Jonathan's Reviews > The Lord Of The Rings Trilogy

The Lord Of The Rings Trilogy by J.R.R. Tolkien
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I do not believe in removing a work of passion or care from existence, no matter how sloppy it may be. For this reason I have allowed this review to continue to exist, as an example of one of my first reviewing efforts when I joined this site. However, a far superior (to me) review now exists and you can find it here:

I believe that The Lord of the Rings is one of the most brilliant stories created by a man who truly understood language, myth and legend. Many people will say that they love The Lord of the Rings because of the epic nature of the narrative. Others enjoy the minute details. I personally love this novel because it evokes childhood memories; more than that it still remains for me one of a few powerful fantasy novels untainted by human gratuity.

I personally cannot stand the way in which writers sully their imaginative works with gratuitous sexuality or violence (I don't want to read the things they're lusting over thank you!). Fortunately The Lord of the Rings needs neither to sell its story. It relies solely upon the power of words, imagination and a world which feels not dissimilar to our own. After all this was intended as a myth of England's history. The Lord of the Rings deserves its title, for it truly is the lord of literature to me.

I would like to add here that it seems fascinating to me that why The Lord of the Rings is judged so harshly by modern readers now is by the standards of fantasy. But Tolkien himself was not aiming to write a fantasy as we know it. Fantasy as a genre is full today of cloyed and clotting messes and that is not what Tolkien set out to write. He set out to write an imaginary history of another world and that is what he did. So dislike the pace, the story, the tone, the idea of it all. That is a matter of personal taste. But don't ever tell me that The Lord of the Rings is unimportant, silly or a poor tale.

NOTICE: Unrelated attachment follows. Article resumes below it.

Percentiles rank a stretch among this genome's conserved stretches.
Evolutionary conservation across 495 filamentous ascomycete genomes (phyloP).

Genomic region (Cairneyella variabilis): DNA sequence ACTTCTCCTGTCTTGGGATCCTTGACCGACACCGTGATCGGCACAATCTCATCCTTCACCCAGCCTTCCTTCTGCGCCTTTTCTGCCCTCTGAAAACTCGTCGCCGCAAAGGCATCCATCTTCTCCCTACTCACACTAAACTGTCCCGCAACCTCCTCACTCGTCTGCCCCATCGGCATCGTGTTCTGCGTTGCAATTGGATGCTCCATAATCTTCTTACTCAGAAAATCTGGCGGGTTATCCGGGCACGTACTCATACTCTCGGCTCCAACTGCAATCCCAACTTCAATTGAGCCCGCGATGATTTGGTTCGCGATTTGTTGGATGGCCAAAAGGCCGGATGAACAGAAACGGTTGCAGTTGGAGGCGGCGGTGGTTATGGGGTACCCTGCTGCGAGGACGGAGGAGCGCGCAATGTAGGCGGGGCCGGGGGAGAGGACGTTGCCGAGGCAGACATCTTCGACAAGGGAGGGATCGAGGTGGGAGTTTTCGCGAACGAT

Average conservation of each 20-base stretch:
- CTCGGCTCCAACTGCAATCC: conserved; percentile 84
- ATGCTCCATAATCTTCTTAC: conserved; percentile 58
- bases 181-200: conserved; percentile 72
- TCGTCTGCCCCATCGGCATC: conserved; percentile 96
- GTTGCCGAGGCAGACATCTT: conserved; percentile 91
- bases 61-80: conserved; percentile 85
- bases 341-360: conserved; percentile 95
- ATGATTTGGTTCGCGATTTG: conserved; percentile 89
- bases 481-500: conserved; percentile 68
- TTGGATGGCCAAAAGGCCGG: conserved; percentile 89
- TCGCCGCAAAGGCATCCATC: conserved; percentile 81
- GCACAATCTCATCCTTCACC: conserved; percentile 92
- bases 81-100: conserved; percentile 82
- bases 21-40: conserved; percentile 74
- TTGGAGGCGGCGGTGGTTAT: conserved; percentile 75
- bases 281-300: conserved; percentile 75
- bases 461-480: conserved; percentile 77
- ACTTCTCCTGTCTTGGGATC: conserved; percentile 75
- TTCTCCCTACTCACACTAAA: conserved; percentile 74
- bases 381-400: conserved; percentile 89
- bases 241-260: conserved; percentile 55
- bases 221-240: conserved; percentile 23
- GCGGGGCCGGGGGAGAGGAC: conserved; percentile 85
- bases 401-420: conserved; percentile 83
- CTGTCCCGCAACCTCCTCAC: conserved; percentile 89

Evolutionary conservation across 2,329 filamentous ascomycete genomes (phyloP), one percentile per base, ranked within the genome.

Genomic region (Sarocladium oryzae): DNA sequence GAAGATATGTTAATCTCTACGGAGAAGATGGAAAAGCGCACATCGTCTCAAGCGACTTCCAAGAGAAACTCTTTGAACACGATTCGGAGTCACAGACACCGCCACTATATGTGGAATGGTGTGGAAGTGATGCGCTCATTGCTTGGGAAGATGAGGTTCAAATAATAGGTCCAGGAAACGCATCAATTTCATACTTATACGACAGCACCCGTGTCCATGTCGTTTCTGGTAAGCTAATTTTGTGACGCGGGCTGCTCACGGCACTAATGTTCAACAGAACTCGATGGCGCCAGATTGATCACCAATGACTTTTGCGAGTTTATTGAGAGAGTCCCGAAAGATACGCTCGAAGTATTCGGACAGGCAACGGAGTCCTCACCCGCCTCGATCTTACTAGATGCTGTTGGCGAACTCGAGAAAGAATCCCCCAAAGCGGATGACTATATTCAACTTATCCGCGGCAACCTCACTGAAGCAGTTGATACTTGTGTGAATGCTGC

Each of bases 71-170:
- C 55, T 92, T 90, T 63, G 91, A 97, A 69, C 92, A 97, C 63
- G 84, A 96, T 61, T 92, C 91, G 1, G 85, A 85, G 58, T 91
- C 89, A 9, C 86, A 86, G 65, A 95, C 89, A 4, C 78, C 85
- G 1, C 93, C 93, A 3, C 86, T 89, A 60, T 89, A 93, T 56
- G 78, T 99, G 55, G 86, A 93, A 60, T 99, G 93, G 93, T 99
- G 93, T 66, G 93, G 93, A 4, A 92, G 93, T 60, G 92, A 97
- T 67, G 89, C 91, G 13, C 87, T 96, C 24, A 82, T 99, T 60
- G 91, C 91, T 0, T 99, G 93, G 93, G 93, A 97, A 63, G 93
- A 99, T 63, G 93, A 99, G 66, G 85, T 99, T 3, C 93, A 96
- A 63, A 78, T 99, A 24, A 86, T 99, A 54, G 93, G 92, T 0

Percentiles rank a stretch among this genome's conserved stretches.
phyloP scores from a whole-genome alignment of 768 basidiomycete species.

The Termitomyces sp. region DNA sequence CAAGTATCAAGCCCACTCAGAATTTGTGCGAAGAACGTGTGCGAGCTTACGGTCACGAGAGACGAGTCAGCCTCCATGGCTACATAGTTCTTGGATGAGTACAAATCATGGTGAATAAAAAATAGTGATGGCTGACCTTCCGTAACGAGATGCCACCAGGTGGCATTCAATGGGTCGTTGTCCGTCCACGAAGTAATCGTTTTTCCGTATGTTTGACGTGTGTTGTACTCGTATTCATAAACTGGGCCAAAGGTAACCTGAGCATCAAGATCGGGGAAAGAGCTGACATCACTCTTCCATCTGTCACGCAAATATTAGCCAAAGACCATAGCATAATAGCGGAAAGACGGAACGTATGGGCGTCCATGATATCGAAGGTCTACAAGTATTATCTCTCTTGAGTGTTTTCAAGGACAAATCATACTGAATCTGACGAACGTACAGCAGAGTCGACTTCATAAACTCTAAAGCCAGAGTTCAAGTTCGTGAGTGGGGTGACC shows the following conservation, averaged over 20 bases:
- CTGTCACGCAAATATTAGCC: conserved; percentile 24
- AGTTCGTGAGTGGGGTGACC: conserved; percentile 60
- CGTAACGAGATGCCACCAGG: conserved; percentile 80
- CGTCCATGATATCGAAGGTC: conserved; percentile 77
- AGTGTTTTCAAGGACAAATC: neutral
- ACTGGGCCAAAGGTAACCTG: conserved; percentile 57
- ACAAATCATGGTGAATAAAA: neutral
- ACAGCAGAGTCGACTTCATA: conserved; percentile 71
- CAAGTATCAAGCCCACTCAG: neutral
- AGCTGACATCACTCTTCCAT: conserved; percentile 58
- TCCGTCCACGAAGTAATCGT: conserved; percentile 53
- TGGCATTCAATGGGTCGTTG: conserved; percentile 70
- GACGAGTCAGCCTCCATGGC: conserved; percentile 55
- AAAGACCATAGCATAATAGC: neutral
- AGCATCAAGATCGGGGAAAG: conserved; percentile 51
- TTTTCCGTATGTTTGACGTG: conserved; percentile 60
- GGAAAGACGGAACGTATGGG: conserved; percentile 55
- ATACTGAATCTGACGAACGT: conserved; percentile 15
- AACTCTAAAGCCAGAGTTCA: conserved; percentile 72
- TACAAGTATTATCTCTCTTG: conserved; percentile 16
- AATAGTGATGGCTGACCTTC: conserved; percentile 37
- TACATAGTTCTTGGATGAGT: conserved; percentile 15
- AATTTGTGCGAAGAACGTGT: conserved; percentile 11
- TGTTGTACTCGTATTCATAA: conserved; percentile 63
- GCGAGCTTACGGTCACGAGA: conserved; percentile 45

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Quotes Jonathan Liked

J.R.R. Tolkien
“Three Rings for the Elven-kings under the sky,
Seven for the Dwarf-lords in halls of stone,
Nine for Mortal Men, doomed to die,
One for the Dark Lord on his dark throne
In the Land of Mordor where the Shadows lie.
One Ring to rule them all, One Ring to find them,
One Ring to bring them all and in the darkness bind them.
In the Land of Mordor where the Shadows lie.”
J.R.R. Tolkien, The Lord of the Rings

J.R.R. Tolkien
“It's a dangerous business, Frodo, going out your door. You step onto the road, and if you don't keep your feet, there's no knowing where you might be swept off to.”
J.R.R. Tolkien, The Lord of the Rings

J.R.R. Tolkien
“Some who have read the book, or at any rate have reviewed it, have found it boring, absurd, or contemptible, and I have no cause to complain, since I have similar opinions of their works, or of the kinds of writing that they evidently prefer.”
J.R.R. Tolkien, The Lord of the Rings

J.R.R. Tolkien
“The real war does not resemble the legendary war in its process or its conclusion. If it had inspired or directed the development of the legend, then certainly the Ring would have been seized and used against Sauron; he would not have been annihilated but enslaved, and Barad-Dûr would not have been destroyed but occupied. Saruman, failing to get possession of the Ring, would in the confusion and treacheries of the time have found in Mordor the missing links in his own researches into Ring-lore, and before long he would have made a Great Ring of his own with which to challenge the self-styled Ruler of Middle-earth. In that conflict both sides would have held hobbits in hatred and contempt: they would not long have survived even as slaves.”
J.R.R. Tolkien, The Lord of the Rings

Reading Progress

06/03/2016 marked as: read

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